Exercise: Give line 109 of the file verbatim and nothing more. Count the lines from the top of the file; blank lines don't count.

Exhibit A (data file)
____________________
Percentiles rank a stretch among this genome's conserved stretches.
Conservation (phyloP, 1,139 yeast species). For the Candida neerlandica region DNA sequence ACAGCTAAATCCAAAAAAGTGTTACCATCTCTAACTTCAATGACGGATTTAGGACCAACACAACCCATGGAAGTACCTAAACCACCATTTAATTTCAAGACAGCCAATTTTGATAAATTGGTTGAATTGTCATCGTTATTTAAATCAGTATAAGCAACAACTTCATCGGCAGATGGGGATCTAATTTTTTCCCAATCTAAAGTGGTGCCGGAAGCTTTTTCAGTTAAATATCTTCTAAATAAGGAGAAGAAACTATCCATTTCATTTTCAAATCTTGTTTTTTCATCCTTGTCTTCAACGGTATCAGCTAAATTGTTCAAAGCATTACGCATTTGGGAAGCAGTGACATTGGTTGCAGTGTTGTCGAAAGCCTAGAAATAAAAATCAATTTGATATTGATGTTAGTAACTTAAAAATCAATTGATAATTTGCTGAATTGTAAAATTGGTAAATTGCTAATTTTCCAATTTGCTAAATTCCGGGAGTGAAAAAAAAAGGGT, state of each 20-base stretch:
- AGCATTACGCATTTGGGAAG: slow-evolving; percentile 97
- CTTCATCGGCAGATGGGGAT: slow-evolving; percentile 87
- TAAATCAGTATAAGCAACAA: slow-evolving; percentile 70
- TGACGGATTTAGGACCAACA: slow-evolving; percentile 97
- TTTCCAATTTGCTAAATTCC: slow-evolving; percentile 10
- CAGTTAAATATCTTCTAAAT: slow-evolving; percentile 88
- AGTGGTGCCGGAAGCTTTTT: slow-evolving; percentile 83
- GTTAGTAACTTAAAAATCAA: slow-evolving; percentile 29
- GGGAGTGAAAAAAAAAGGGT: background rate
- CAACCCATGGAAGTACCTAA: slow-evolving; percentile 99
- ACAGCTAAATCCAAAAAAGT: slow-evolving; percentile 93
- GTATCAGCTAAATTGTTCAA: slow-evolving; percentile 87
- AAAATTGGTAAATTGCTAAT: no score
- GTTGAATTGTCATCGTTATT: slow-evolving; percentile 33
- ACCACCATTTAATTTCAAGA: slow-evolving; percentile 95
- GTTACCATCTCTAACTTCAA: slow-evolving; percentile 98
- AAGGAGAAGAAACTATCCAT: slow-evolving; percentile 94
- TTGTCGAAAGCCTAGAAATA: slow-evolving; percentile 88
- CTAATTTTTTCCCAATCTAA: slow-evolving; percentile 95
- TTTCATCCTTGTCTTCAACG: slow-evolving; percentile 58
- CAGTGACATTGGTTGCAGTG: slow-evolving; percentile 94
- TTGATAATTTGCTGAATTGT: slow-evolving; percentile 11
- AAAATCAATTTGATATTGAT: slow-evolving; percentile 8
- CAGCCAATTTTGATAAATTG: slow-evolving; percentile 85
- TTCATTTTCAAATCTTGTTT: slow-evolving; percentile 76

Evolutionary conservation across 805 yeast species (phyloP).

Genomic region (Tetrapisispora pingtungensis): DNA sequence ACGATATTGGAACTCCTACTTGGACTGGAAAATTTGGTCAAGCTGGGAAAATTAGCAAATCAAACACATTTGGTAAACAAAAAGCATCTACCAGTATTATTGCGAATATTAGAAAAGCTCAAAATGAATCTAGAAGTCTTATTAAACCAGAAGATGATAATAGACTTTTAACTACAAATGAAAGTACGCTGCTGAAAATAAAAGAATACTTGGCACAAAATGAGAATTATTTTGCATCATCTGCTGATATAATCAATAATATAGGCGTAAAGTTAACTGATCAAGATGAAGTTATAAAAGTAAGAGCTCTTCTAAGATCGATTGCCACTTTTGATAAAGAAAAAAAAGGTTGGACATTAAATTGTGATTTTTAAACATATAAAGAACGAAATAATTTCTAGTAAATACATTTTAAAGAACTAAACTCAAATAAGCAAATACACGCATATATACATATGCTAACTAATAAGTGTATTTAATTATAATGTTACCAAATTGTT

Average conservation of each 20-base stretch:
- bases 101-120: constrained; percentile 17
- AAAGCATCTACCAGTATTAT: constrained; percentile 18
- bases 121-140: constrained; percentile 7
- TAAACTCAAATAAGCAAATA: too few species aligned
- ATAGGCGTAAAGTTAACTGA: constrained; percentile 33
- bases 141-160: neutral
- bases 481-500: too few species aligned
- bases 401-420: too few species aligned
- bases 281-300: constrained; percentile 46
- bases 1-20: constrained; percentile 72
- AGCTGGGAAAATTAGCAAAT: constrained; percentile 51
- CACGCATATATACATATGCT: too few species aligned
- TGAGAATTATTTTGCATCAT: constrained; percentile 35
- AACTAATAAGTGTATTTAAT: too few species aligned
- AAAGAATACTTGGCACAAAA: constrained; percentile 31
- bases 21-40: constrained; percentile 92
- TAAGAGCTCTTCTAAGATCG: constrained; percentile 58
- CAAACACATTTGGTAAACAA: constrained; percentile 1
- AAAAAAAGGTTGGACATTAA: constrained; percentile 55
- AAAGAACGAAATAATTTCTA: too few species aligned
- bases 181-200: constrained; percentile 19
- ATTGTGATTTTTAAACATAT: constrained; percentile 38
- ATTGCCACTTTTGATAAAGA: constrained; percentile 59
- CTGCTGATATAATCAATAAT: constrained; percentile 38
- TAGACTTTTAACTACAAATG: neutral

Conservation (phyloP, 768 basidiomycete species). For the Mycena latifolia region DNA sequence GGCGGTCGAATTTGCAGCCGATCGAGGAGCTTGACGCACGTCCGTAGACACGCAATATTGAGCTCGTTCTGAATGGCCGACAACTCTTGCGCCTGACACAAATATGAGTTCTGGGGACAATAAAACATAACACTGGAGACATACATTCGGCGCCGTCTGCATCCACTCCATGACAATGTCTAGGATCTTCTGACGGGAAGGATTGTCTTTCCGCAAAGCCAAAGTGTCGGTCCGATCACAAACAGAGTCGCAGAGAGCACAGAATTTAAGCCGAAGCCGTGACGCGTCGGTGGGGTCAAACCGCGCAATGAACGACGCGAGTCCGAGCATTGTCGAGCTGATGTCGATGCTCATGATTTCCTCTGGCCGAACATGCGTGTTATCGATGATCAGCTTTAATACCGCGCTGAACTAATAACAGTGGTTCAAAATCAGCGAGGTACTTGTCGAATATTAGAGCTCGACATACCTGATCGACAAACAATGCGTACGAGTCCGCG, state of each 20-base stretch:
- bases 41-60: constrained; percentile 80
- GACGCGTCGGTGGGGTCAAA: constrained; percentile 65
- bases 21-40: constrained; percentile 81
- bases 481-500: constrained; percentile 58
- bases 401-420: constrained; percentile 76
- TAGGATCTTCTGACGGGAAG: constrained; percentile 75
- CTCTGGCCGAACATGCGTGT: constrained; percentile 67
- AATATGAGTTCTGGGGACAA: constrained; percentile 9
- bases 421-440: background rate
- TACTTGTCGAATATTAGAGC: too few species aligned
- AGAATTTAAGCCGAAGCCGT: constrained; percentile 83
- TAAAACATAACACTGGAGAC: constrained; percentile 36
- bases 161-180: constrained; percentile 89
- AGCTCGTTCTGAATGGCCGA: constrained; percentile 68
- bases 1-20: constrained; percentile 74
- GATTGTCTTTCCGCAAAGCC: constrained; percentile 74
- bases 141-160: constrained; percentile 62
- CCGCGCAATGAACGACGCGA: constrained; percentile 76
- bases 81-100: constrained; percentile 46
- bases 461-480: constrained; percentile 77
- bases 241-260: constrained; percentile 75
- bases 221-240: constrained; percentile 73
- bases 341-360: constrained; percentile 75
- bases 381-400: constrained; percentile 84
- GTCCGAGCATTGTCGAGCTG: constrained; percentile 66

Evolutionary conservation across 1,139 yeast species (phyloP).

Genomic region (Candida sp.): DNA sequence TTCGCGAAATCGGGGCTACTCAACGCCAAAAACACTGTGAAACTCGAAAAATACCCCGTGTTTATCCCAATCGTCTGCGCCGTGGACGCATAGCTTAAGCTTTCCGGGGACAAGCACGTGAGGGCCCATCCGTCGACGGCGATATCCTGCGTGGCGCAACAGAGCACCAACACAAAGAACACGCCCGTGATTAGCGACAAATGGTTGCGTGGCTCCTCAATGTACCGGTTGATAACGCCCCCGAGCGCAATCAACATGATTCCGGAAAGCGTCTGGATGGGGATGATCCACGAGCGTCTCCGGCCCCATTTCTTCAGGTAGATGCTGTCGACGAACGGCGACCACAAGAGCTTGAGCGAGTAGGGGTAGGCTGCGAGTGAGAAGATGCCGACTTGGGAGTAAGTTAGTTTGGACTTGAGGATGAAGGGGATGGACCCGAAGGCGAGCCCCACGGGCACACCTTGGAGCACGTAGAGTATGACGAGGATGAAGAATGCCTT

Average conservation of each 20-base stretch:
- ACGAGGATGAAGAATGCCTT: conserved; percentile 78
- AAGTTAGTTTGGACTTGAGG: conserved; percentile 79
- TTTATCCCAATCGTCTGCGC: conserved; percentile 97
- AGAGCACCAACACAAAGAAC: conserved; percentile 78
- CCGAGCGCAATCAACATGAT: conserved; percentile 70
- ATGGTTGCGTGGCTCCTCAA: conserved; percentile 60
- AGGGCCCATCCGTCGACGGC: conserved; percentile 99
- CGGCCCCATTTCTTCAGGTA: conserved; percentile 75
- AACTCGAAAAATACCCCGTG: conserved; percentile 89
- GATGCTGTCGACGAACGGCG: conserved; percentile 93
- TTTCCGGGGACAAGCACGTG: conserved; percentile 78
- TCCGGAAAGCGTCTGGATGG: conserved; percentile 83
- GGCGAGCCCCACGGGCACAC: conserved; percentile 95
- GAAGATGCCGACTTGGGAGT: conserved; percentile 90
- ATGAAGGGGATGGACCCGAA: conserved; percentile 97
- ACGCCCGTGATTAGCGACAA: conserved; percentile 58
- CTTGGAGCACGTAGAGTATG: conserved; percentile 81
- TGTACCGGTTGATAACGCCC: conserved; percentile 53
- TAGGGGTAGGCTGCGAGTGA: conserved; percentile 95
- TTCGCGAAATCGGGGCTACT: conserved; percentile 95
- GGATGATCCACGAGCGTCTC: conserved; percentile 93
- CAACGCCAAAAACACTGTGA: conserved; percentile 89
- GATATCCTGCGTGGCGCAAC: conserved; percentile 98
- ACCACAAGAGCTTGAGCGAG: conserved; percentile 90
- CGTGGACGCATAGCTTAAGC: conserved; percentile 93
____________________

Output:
- CGTGGACGCATAGCTTAAGC: conserved; percentile 93